Looking after you . . .

Looking after yourselfI like words.


I learnt some new ones the other day: data rot and link decay.




I’m guessing they made it into the dictionary fairly recently, or at least into a more technical dictionary than the one I’m used to.


And if you were wondering, they roughly translate as this:


  • Data rot – hardware, after a number of years, becoming unplayable (think floppy discs, video tapes, CDs)
  • Link decay – where a digital memory to websites is no longer valid (it’s a page not found moment)


In the world of technology, they’re just two examples of failure that can bite us with sharp teeth if we don’t stay on top, keep up to date, remain ahead of the game.


Upgrades, downloads, latest versions, replacements, conversions, backups . . . they all seem so essential for survival.


Be honest, please (it would really help me to feel better) . . .  who amongst us hasn’t suffered from the odd lapse of memory that locks us out of our account, or from the ever-increasing circle of frustration that comes when we forget the insightful username and password we created in a moment when they seemed like a really good idea? Please tell me it’s not just me.


Well of course, there are plenty of third-parties eager to introduce us to their very clever solutions for making sure that whatever we create stays safe and can be accessed easily (ha! so they say . . .) when the bank’s closed or customer service have gone home.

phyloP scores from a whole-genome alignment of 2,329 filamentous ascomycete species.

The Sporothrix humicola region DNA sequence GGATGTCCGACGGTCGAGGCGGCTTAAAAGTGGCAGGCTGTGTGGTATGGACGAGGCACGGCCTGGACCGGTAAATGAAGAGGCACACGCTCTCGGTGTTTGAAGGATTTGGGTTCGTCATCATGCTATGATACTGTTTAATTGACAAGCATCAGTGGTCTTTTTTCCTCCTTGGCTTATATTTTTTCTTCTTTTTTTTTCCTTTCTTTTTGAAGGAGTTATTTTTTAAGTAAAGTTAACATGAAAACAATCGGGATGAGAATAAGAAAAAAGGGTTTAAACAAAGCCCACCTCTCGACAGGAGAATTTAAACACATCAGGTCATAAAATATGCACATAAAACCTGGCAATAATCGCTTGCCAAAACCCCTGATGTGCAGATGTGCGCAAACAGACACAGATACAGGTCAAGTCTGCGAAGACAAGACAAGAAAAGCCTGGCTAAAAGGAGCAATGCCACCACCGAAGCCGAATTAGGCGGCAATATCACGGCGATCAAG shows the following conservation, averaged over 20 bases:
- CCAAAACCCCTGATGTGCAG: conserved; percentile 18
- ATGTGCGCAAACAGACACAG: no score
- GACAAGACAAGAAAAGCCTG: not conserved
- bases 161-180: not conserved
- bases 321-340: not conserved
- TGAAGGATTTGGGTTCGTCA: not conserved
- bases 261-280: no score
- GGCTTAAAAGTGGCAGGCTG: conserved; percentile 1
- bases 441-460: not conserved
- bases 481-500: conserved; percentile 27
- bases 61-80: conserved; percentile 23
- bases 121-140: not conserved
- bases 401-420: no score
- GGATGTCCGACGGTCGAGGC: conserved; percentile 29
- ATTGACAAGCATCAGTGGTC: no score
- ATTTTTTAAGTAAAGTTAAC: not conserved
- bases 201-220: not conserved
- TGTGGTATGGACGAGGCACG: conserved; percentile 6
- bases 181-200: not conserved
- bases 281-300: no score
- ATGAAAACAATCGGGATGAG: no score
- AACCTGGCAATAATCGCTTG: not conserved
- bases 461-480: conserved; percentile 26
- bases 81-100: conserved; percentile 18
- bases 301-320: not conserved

And that’s what we tend to do with our hardware and software . . . we housekeep, we health-check, we invest.


Health checkBut what about you?


If you don’t invest in yourself, can you sustain and compete and survive? Can you maintain your self-esteem?


And if you don’t look after yourself when it comes to competing with others in processes – restructures, assessments, interviews – what will be your chances of winning the competition, or even getting onto the medal table?


So, how to claw it back, to stop the rot, to halt the decay?


  • Be curious – what’s going on in your industry?

  • Get up to date – qualify, get re-accredited

  • Network – at a conference, or a gathering of like-minded professionals

  • Solicit feedback – find out what you do well, and what you might improve on

  • Challenge yourself – set a stretching objective or goal

  • Move on – be honest enough to do this if you’re stuck where you are

  • Reflect – it’s a powerful tool for learning

  • Learn – read, research, study, attend a course

  • Participate – in a project or a group

  • Comment – make your voice heard

  • Go public – write that newsletter, article, blog

  • Revisit your values – be clear on who you are

  • Lead – if you’ve temporarily lost your mojo, take time out to consider how you’re going to get it back – the above might help a little

  • Pick up the baton . . . and run with it


I’ve worked with many people over many years who seem to have forgotten an essential item in their toolkit: continuing professional development. For some reason they’ve temporarily sidelined their own self-regard. They’ve become so comfortable in their comfort zone that they’ve forgotten to step occasionally into stretch or adventure.


In short, they’ve failed to look after themselves.


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